Debate has raged this week over a call late in the Jets' win over the Patriots, where Chris Jones was called for pushing a teammate on a field goal attempt. It's not the first time a new or obscure rule has resulted in a call that changed the outcome of a game -- football is full of such incidents. We've collected 12 of the most heated calls in football history. Which do you think is the most controversial? Mouse over the calls to get the full story, and submit your rankings!
Most controversial NFL calls
Patriots vs. Jets, Oct. 20, 2013: Chris Jones shoved teammate Will Svitek on a Jets FG attempt. After a penalty was called, the Jets rekicked and won the game in overtime.
The Fail Mary
Seahawks touchdown vs. Packers, Sept. 24, 2012: Golden Tate shoved Sam Shields out of the way, then wrestled with M.D. Jennings for possession. It was ruled a touchdown.
Super Bowl XL, Seahawks-Steelers, Feb. 5, 2006: Matt Hasselbeck was called for a low block while making a tackle on an interception return.
The Tuck Rule
Patriots vs. Raiders, Jan. 19, 2002: After stopping his passing motion, Tom Brady lowered the ball, was hit and fumbled with Oakland recovering. It was later ruled that ''The Tuck Rule'' applies. Brady's fumble was ruled an incompletion. New England kicked a tying field goal and later won in OT.
The Bert Emanuel Rule
1999 NFC Championship, Jan. 23, 2000: With the Buccaneers driving at the end of the game, Bert Emanuel made a catch that was overturned on replay, although he controlled the ball while it hit the ground. The call prompted a new rule clarifying a catch.
The Music City Miracle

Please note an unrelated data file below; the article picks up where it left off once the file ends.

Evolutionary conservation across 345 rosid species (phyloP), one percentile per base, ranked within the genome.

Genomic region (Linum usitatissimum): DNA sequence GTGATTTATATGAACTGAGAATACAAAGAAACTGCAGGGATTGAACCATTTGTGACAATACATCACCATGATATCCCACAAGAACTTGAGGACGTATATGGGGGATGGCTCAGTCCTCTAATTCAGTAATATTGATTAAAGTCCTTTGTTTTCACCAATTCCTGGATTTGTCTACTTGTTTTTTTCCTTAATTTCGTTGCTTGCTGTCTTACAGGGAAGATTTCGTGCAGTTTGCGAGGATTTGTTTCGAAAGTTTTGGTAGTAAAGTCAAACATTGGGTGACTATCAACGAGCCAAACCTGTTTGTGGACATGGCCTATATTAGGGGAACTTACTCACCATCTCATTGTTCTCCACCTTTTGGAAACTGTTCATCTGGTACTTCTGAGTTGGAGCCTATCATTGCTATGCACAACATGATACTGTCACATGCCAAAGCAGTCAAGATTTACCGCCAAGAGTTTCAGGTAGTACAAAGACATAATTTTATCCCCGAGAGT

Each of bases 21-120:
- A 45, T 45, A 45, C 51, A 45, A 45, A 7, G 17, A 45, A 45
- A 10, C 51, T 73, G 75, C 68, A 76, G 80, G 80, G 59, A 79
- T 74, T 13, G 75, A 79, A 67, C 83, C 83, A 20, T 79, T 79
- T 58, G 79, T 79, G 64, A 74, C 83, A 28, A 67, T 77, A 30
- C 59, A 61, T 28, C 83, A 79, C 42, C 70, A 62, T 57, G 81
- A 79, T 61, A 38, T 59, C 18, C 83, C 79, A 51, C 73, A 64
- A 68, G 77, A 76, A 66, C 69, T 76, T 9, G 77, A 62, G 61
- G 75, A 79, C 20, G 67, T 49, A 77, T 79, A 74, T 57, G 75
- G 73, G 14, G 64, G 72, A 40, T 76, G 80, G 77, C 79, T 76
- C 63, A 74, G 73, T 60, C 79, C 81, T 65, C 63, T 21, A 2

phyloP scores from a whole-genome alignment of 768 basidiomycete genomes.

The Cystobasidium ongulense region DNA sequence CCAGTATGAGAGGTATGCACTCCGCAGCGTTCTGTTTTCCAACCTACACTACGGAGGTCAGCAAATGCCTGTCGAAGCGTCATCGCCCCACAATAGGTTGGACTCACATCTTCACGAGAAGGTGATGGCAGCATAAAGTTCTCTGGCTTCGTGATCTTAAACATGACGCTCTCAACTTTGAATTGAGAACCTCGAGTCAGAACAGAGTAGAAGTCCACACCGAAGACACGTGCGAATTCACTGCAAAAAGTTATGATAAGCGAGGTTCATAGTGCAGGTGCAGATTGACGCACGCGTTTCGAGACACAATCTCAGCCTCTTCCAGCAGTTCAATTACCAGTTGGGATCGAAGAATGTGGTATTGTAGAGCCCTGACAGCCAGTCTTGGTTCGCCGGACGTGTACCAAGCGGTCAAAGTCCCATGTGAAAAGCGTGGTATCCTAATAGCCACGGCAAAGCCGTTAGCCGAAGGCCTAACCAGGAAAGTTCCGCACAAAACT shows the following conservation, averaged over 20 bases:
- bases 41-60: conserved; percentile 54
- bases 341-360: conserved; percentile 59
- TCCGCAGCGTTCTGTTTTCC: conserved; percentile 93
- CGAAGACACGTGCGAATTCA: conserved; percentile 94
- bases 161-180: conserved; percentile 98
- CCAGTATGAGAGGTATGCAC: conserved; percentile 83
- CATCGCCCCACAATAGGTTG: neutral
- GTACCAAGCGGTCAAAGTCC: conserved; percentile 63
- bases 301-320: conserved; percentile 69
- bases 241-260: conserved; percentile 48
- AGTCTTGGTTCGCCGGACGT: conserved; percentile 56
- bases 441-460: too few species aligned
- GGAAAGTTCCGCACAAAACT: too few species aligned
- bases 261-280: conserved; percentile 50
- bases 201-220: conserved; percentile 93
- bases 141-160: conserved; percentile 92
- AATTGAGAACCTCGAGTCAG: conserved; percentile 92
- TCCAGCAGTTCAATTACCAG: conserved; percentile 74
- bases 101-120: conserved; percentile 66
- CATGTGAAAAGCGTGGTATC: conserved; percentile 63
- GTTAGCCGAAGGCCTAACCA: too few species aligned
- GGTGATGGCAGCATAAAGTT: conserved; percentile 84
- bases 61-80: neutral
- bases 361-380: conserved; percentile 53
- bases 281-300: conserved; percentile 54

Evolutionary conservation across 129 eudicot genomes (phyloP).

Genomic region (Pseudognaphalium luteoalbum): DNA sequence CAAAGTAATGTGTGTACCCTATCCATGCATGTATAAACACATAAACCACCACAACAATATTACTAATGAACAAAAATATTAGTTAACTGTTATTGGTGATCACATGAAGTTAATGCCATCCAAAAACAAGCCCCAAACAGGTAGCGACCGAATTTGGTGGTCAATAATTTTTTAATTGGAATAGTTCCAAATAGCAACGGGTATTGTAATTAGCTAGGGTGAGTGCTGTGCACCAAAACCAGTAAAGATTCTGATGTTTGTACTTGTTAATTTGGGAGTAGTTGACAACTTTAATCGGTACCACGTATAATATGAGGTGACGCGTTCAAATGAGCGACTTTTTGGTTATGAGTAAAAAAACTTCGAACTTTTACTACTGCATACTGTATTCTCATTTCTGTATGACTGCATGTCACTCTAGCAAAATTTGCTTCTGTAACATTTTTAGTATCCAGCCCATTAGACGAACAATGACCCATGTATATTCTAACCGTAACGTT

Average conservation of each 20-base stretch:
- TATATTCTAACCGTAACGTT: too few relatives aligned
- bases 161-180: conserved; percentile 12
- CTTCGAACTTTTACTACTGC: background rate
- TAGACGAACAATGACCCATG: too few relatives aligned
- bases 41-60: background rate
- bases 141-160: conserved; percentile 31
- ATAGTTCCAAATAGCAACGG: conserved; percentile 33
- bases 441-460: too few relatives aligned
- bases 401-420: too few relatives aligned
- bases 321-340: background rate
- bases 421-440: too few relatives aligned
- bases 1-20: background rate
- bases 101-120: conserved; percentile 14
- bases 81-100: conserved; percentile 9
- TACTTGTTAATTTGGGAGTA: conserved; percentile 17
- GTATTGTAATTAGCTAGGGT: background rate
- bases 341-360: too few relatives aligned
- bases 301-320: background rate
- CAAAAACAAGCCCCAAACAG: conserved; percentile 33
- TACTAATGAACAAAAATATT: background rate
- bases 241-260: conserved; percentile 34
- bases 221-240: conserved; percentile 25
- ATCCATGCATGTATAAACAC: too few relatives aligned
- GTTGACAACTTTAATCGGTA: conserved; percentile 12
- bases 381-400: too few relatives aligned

AFC wild-card game, Jan. 8, 2000: At the end of the game, Frank Wycheck threw what looked like a forward pass on a kickoff return that Kevin Dyson took 75 yards for the winning TD.
The Coin Flip
Steelers vs. Lions, Nov. 26, 1998: Steelers' Jerome Bettis called ''heads'' on the coin flip before overtime of a Thanksgiving Day game against Detroit. The coin turned up heads, but the referee said he heard ''tails.'' The Lions got the ball and won.
The Out-of-Bounds TD
1980 AFC championship game, Jan. 6, 1980: Mike Renfro caught a TD pass, but he was ruled out of bounds in the days before replay.
The Holy Roller
Raiders vs. Chargers, Sept. 10, 1978: Raiders QB Kenny Stabler intentionally fumbled the ball forward, and Raiders recovered in the end zone for the winning TD. The rule regarding fumbles was later changed.
The Immaculate Reception
AFC Divisional playoff, Dec. 23, 1972: Franco Harris caught deflected pass vs. Raiders and scored TD. Some said it was deflected only by a Steelers player, which would have made Harris' catch illegal.
The Helmet TD
Jets vs. Seahawks, Dec. 6, 1998: Vinny Testaverde scored the winning TD in the final minute against Seattle, but replays showed only his helmet crossing the goal line. The call was credited with helping usher in replay.
The Phantom Fumble
AFC Championship Game, Jan. 1, 1978: Denver's Rob Lytle fumbled at goal line, but refs didn't see it and blew the play dead. Broncos scored a TD and advanced to Super Bowl.